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October 15, 2010 (Vol. 30, No. 18)

Next-Generation DNA Assembly Tools

Emergence of Synthetic Biology Necessitates New Solutions to Generate Molecules

  • Genome engineering has expanded to cover myriad applications including the analysis of complex pathways, the construction of new biological parts, and the re-design of existing biological systems. All these areas require the precise and concerted assembly of multiple DNA fragments of various sizes, including chromosomes.

    Current commercial cloning products are not robust enough to support the assembly of very large or very small genetic elements or a combination of both. In addition, current strategies are not flexible enough to allow further modifications to the original design without having to undergo complicated cloning strategies.

    In this article we present a set of technologies from Invitrogen, part of Life Technologies, that allow the seamless, simultaneous, flexible, and highly efficient assembly of genetic material, designed for a wide dynamic size range. The assembly can be performed either in vitro using an enzymatic mix or within the living cells.

  • In Vivo Recombineering

    Click Image To Enlarge +
    Figure 1. Features and performance of the in vivo recombineering system: (A) Map of pYES1L. SpnR, spectinomycin resistance gene, repE-sopA-sopB genes are required for replication in E. coli; ARS4-CEN5, S. cerevisiae’s chromosome II centromere; trp1, gene encoding yeast’s phosphoribosylanthranilate isomerase; oriT, F’ origin of transference; COS, bacteriophage lambda cos site. (B) YAC conversion cassette. CmR, chloramphenicol resistance gene; URA3, orotidine 5-phosphate decarboxylase gene. (C) Table indicating cloning configurations and efficiencies. (D) Linker-mediated recombinational cloning. DNA fragments (100 to 200 ng) plus 20 pmol of oligonucleotides were transformed into MaV203. DNA fragments are represented by red lines, vector by green lines, and oligonucleotides by blue lines.

    The in vivo approach requires the transformation into yeast of two or more linear DNA molecules that share unique common end sequences. End-homology can even be provided in trans by overlapping oligonucleotides. If one of the molecules harbors replication and selection elements for yeast and E. coli, then circular episomes up to 110 kilo base-pairs (kbp) in length can be assembled in yeast and transferred to E. coli for downstream applications.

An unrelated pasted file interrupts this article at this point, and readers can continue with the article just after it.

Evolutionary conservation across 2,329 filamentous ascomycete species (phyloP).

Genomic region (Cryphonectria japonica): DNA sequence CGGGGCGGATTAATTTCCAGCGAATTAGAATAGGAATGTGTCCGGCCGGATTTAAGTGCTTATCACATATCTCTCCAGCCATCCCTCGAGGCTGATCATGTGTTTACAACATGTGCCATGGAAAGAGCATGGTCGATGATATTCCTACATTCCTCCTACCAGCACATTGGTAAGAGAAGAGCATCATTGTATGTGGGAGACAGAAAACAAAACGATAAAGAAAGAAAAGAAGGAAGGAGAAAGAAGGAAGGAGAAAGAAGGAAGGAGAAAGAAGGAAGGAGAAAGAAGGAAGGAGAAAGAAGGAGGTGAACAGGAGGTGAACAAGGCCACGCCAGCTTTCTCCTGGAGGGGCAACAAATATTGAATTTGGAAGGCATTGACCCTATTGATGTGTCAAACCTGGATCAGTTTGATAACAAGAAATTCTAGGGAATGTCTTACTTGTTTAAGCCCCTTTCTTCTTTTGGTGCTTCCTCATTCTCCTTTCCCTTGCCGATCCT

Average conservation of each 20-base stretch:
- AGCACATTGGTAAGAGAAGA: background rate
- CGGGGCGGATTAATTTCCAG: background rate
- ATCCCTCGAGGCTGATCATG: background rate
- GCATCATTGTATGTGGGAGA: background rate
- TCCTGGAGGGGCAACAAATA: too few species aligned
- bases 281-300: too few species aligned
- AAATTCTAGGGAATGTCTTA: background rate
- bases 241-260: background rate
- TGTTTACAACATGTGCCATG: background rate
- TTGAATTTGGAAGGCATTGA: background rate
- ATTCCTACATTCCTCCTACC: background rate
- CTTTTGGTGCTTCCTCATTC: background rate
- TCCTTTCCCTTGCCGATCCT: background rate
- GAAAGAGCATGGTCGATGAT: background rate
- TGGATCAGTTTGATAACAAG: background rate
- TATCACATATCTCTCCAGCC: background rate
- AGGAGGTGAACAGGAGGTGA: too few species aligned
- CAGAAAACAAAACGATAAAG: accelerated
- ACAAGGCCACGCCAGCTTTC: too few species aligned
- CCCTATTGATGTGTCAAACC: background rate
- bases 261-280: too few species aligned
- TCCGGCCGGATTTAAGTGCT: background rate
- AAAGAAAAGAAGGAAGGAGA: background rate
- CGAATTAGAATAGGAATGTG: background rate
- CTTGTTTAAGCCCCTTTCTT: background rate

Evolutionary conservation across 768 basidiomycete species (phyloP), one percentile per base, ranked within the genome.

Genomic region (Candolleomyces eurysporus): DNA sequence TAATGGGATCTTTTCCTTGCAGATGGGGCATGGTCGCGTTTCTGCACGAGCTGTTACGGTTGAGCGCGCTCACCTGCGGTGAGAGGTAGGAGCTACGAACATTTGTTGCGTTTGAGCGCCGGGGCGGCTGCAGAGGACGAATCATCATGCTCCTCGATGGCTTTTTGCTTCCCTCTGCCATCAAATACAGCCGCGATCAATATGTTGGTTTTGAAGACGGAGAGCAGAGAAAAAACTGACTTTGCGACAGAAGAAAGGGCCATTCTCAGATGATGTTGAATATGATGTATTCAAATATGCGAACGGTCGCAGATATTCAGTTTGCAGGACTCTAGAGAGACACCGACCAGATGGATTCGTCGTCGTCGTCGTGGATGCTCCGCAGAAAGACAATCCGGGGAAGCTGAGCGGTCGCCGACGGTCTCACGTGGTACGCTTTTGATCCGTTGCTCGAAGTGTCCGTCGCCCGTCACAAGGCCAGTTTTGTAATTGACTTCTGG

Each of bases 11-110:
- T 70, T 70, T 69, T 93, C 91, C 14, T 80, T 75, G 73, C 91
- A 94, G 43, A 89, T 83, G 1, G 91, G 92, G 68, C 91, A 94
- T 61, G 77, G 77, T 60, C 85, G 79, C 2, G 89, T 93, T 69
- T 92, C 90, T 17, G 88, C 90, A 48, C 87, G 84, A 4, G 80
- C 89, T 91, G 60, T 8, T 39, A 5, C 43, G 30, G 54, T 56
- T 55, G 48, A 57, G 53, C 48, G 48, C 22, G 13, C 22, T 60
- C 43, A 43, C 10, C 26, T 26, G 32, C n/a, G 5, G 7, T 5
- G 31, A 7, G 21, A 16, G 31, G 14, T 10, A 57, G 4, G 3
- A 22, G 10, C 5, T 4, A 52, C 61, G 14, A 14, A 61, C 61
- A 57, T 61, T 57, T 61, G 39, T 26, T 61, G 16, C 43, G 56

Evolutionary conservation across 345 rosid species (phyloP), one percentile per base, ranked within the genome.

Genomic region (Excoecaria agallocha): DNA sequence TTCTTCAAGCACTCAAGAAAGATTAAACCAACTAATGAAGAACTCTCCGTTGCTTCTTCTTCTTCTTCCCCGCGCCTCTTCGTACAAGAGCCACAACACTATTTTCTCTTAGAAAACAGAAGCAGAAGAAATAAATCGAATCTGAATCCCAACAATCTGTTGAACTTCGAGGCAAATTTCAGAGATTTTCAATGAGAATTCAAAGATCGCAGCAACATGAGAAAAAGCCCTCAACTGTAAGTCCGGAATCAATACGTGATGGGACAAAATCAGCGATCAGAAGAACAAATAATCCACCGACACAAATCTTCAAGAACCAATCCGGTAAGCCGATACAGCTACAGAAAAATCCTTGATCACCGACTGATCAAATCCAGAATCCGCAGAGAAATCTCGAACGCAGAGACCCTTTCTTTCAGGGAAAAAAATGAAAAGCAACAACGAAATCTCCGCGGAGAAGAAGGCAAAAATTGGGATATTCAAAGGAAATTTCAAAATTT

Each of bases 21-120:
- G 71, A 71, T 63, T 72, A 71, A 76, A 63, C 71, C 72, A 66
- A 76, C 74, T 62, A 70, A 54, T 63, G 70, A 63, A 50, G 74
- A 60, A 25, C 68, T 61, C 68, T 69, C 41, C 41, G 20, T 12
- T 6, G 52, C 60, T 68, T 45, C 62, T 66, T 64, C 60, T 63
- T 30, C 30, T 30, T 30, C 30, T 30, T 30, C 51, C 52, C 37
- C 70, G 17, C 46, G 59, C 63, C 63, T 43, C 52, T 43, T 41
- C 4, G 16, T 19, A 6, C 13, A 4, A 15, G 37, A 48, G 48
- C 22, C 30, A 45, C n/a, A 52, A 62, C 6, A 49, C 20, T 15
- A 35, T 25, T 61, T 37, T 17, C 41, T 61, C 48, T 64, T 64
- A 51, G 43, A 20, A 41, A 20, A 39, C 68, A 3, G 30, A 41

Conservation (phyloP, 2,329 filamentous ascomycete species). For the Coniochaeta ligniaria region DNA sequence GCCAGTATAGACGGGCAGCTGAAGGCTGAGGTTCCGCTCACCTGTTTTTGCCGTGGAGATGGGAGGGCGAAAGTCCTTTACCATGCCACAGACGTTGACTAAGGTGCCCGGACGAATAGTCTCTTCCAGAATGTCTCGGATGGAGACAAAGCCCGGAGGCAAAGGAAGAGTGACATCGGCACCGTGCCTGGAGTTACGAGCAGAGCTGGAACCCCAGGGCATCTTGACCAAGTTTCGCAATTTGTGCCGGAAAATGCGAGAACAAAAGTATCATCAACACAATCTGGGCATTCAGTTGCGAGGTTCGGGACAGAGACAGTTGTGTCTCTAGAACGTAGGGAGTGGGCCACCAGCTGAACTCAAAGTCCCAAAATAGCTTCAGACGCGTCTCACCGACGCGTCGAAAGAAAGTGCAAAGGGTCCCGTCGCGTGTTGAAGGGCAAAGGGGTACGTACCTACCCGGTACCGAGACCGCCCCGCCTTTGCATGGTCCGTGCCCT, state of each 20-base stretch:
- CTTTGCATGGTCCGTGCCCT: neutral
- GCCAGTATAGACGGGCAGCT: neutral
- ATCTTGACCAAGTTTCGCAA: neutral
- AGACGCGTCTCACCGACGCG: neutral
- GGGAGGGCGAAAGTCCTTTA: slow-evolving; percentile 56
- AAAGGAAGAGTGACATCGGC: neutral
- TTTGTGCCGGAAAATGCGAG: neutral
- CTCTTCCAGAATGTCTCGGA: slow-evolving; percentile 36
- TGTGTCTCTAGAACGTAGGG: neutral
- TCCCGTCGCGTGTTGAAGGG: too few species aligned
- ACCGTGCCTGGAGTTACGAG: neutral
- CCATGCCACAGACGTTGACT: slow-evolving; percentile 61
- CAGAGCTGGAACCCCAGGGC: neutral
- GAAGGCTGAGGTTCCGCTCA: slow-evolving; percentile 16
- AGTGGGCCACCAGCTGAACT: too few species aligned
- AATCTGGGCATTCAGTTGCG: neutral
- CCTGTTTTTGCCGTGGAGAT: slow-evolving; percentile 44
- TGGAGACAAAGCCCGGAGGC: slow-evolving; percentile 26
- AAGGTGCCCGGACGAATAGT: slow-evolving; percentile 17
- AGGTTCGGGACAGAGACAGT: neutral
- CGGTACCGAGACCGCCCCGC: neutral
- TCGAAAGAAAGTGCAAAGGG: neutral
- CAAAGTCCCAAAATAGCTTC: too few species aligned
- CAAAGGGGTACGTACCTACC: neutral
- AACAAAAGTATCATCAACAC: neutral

For this purpose a new vector, pYES1L, was constructed (Figure 1A). The plasmid contains a S. cerevisiae’s centromere and the trp1 gene for selection in yeast. In addition F´ ori, the spectinomycin resistance gene, an oriT, and the bacteriophage λ COS site were added for manipulation in E. coli. Rare restriction sites were added for cloning and mapping. We also designed a cassette to convert any E. coli plasmid into a YAC episome, with yeast features similar to pYES1L plus the URA3 gene as an optional counter-selectable marker (Figure 2B).

    The system was tested by simultaneously assembling up to 10 linear fragments in a predetermined order into pYES1L (Figure 1C). Adjacent DNA fragments, which shared 30 to 80 base pairs (bp) of end-homology, had been previously cloned into pACYC184 or directly amplified by PCR.

    DNA (up to 200 ng) was combined with S. cerevisiae MaV203 competent cells (trp1-901; URA3) and plated onto tryptophan-free CMS agar medium. Clones were verified by colony-PCR and sequencing and/or transferred back to E. coli by directly electroporating colony lysates for restriction profiling. Cloning efficiencies ranged from 58 to 100%.

    The approach has also been applied to recombine fragments that do not share end-homology. Here, homology is provided in trans by complementary oligonucleotides that overlap both fragments (Figure 1D). The method is advantageous for re-using fragments in a new sequence context, for cloning DNA targets that cannot be readily amplified by PCR, or for editing the fragment junctions generating end imperfections.

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